From the book `A Morsel of Different Shades’
Helen, the tall hefty Rajasthani Thakur converted to Christianity was synonymous with what fashion was in Domod. Dressed immaculately with matching shoes, her presence in the school as well as the society was unmistakable.—————-.However, she was painfully aware of some of the unsettling facts.————–
She felt disgusted and counted the number of days to her retirement. But where would she go? She was a loner; Domod was not the place of her choice. She had spent her career in the education line at places like Jabalpur, Sagar and Lakshminagar, all bigger constellations than Domod. She had been unhappy then. She was no better now. Her happiest moments were those before the mirror when she could spend hours in setting her face perfect, her curls in proper places, feeling great content in matching the shade of a blouse with a sari from her wardrobe and arranging her sari. Then, the biggest of her fancies, she would select a pair of shoes from her shoe-rack that held over two hundred pairs, acquired from the shoe-marts of each of the big cities she had visited. The loner was lost in the selection of sari, blouse and shoes, in that order, and subsequently, the lipstick, with occasional changes in her hairstyle at the beauty parlour. In all such activities, she forgot the world and had a dedication unmatched but with no ulterior motive to set the male world to look aghast at such beauty or set her aside as a unique specimen in the female world. No, she was simply a worshipper of beauty and could not see any disorder or disharmony. She had no remorse that her minute, flawless upkeep of her person was misspent in a small town like Domod. She ignored the compliments she received at the Officers’ Club and dismissed them with a measured smile.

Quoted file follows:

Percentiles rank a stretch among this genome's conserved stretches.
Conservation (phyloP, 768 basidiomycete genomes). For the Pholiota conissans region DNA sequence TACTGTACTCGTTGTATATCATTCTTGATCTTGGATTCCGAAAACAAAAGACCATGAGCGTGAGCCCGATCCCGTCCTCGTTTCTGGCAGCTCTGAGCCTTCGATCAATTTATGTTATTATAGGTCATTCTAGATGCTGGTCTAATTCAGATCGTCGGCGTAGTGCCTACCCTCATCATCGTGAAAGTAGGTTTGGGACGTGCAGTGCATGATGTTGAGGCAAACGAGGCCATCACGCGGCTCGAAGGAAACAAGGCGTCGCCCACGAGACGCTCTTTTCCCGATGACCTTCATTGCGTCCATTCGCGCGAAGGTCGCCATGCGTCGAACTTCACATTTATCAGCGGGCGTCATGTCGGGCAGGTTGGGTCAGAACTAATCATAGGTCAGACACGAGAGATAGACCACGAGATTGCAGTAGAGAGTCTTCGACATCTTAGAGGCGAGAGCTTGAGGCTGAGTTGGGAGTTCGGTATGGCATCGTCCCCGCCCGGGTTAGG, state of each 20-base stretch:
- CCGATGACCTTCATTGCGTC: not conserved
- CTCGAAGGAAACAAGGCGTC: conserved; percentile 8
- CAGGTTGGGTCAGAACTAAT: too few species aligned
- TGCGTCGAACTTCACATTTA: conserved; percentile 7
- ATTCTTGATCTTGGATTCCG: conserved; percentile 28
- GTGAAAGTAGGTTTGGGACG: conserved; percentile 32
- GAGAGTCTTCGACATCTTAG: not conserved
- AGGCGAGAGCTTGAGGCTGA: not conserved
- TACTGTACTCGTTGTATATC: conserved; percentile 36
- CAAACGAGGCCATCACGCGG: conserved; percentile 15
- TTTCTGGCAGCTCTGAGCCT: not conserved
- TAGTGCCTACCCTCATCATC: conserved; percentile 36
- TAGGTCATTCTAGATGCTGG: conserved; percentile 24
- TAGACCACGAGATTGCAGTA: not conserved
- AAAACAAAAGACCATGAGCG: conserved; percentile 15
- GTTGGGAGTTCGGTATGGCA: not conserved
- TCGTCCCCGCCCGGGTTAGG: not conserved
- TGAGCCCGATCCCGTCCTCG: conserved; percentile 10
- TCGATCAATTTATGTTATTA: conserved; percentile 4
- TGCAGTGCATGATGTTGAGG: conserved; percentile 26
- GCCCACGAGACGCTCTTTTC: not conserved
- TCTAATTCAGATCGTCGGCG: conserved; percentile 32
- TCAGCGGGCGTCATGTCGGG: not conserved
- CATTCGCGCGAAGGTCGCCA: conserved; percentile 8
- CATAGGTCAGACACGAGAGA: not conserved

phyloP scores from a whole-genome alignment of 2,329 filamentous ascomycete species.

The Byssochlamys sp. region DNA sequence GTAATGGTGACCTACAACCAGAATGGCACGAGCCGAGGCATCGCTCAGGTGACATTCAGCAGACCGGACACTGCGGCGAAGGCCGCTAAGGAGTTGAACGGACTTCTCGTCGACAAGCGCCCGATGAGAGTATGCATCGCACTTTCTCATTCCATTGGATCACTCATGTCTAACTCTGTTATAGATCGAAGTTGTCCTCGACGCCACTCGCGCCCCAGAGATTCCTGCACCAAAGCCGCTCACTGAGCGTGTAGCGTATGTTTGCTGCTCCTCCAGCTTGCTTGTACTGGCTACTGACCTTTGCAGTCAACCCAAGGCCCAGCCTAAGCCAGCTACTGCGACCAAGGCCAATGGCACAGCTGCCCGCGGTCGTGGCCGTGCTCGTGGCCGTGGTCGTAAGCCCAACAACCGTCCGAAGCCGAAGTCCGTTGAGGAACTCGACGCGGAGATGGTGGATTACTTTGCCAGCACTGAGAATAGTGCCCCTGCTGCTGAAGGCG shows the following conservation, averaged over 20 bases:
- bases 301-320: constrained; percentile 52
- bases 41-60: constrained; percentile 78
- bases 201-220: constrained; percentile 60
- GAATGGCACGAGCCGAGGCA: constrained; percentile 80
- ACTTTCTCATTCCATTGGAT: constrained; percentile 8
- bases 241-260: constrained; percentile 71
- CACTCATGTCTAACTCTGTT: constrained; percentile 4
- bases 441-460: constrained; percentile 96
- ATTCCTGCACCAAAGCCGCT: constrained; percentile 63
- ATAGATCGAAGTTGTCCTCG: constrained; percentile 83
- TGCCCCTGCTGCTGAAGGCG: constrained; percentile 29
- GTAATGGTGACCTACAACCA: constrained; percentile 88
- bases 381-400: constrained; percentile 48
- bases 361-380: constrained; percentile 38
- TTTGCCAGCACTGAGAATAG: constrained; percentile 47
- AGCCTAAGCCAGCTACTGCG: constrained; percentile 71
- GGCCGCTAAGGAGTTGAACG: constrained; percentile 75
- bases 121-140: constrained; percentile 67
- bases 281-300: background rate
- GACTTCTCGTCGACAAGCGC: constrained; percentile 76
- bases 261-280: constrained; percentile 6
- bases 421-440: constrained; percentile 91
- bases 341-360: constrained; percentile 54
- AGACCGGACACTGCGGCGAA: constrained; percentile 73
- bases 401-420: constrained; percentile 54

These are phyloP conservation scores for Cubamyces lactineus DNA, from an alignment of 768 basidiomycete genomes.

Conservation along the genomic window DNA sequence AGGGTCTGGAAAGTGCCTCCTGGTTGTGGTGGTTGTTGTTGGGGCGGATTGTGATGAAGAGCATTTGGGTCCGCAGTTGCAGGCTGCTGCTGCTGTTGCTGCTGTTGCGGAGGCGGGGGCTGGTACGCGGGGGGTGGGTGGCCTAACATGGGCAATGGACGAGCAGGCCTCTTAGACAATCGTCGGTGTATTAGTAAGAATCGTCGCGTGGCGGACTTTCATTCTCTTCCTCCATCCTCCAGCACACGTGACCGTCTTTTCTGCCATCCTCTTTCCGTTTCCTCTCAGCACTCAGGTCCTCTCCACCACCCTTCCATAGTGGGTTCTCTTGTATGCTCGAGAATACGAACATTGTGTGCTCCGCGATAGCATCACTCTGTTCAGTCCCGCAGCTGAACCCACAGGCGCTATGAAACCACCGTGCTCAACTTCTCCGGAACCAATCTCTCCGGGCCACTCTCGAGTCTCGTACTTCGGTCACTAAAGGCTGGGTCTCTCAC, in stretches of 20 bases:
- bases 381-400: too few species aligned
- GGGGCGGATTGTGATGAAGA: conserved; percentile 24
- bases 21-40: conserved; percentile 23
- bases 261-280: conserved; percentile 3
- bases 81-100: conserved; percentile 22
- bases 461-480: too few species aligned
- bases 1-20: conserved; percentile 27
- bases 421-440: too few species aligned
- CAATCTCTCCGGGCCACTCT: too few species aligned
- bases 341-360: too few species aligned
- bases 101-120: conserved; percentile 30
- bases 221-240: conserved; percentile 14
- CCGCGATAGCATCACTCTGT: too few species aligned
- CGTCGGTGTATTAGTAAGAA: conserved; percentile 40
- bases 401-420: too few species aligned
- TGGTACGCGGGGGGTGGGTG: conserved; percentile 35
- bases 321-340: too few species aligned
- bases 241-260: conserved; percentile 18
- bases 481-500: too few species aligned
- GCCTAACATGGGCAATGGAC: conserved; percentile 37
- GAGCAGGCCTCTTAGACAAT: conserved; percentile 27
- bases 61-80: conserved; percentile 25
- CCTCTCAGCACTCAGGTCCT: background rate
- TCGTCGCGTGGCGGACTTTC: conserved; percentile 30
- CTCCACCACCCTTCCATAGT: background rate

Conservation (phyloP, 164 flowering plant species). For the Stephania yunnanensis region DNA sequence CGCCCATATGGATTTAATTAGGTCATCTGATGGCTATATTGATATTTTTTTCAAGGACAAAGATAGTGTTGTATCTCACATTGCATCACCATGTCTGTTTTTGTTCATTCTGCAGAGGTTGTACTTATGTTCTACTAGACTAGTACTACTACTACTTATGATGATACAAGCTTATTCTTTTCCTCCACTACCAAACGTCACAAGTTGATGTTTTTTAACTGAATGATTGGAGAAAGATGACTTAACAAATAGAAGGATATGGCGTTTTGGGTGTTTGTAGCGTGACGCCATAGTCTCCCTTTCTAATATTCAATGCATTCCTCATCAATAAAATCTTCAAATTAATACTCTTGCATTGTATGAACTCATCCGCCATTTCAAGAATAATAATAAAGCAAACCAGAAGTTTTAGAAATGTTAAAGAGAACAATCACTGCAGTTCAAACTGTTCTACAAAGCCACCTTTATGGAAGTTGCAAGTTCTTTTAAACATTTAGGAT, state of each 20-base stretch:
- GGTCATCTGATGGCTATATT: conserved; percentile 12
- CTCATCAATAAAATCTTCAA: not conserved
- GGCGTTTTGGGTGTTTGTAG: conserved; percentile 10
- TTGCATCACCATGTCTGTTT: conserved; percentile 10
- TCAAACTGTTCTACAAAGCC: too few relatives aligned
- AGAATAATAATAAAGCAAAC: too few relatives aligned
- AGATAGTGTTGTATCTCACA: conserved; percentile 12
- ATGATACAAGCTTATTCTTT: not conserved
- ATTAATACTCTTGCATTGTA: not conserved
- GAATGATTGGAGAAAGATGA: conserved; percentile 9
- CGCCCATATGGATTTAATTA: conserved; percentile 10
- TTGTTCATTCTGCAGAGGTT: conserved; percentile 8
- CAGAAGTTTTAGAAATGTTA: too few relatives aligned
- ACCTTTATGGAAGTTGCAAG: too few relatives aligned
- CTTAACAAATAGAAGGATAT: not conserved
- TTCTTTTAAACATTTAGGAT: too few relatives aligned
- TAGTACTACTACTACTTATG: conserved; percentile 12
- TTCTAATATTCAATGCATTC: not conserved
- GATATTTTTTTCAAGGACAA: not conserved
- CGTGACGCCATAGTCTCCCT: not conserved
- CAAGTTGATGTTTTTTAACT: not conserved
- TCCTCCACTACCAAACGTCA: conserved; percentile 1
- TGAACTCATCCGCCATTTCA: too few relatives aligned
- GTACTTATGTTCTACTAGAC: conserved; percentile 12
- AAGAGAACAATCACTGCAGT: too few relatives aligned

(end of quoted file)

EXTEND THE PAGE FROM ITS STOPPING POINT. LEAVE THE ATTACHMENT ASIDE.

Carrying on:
Two vital issues obsessed Helen: what to do after retirement and where to spend the rest of her life? Each night she dreamt and dreamt so much that she hurried to go to bed to know her future. But alas, she didn’t remember her dreams. The very fact that the dreams, that is, her surreal existence, occupied one-third of her time gave her great satisfaction. Considering the added one-third of her time spent on her person examining the wardrobe and the shoe-rack and looking at herself in the mirror, she had been able to obtrude two-thirds of her time from the quotidian. The school matters that consumed the remaining one-third of her time would not be there when she retired.